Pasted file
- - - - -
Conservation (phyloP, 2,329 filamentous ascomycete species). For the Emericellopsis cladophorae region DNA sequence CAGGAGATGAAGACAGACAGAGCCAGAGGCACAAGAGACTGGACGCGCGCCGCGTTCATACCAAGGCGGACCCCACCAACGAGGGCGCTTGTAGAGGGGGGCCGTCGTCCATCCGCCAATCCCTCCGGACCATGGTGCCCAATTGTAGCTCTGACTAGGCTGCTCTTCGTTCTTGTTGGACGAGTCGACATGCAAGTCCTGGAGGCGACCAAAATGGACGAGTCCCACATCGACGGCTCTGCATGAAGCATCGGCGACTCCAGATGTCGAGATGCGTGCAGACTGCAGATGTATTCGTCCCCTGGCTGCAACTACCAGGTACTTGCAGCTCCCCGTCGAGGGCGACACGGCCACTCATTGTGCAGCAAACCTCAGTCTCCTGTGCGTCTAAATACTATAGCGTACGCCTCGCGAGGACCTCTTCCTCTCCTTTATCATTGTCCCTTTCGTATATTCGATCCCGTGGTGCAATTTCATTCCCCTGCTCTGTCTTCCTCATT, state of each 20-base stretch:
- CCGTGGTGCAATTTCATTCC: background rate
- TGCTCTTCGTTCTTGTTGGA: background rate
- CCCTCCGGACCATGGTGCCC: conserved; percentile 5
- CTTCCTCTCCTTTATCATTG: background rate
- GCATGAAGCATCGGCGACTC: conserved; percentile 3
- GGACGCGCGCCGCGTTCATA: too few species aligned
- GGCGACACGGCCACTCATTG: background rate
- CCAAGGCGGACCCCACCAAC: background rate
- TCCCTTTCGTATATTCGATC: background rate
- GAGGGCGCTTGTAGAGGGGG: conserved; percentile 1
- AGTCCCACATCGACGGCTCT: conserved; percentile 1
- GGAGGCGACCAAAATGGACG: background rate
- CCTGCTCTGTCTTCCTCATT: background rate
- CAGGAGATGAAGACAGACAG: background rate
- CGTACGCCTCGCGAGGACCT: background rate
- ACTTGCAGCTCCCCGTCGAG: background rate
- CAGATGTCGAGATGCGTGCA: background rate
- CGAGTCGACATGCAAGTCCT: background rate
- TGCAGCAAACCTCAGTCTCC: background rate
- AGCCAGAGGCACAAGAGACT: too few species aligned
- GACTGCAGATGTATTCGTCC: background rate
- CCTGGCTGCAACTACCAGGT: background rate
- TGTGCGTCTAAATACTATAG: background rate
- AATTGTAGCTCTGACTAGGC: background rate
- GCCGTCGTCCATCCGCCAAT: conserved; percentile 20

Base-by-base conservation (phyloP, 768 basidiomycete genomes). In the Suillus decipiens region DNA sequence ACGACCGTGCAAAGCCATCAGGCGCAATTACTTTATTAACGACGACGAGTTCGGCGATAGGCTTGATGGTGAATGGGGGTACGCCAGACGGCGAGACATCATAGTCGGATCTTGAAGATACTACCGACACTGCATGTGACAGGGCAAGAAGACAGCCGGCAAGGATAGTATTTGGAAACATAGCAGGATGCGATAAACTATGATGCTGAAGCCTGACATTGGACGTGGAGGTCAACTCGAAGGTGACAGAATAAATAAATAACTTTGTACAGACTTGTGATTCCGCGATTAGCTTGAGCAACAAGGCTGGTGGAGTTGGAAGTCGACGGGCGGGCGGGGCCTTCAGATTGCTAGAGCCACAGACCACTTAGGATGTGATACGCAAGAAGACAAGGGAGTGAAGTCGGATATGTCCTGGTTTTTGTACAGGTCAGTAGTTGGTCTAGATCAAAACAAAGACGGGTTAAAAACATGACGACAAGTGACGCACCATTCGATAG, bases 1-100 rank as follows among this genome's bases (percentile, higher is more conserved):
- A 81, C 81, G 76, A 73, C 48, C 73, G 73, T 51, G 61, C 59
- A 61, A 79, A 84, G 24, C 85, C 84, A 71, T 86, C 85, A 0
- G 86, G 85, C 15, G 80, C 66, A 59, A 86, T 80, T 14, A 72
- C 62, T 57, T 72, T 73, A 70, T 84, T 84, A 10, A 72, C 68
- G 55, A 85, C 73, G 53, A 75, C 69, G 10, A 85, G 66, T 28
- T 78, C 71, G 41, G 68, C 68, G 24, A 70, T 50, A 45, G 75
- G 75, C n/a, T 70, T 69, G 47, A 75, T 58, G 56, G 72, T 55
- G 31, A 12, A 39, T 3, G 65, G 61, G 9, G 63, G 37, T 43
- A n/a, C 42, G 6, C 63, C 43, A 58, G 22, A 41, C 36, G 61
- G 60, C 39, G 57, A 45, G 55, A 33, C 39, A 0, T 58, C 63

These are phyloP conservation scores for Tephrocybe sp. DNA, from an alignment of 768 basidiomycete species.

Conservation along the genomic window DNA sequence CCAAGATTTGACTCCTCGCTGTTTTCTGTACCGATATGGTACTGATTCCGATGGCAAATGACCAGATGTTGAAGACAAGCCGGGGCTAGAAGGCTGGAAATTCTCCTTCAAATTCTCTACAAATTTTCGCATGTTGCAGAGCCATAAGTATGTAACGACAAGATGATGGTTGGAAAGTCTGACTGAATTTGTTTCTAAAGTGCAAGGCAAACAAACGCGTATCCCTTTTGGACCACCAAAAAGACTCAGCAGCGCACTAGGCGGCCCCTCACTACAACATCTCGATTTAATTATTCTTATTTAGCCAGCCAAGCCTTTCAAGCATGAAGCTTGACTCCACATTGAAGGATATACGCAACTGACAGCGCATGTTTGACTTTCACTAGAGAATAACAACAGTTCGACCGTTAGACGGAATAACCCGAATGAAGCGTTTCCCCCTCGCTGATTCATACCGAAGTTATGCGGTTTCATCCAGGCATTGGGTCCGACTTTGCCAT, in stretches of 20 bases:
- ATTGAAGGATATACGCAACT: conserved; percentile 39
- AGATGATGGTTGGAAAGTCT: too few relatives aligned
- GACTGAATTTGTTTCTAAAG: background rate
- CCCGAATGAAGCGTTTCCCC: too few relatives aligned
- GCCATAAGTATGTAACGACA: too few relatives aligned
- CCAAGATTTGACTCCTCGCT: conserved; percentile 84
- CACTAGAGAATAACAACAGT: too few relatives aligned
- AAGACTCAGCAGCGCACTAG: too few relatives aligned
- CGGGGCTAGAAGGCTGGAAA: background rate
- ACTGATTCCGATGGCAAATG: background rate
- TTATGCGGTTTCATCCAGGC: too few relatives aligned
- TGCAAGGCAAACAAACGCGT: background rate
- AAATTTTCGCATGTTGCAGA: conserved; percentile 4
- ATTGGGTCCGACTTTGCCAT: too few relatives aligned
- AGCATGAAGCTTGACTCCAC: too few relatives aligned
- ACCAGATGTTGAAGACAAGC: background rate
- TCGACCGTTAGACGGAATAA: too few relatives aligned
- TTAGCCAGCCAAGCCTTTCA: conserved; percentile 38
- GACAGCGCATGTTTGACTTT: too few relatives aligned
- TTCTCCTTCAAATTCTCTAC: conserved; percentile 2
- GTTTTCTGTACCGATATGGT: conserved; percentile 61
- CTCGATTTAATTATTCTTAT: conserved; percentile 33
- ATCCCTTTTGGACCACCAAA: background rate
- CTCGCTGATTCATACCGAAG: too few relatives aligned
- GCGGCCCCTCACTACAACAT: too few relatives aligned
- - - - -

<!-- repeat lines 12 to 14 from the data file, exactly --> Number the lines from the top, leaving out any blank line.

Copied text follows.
- AGTCCCACATCGACGGCTCT: conserved; percentile 1
- GGAGGCGACCAAAATGGACG: background rate
- CCTGCTCTGTCTTCCTCATT: background rate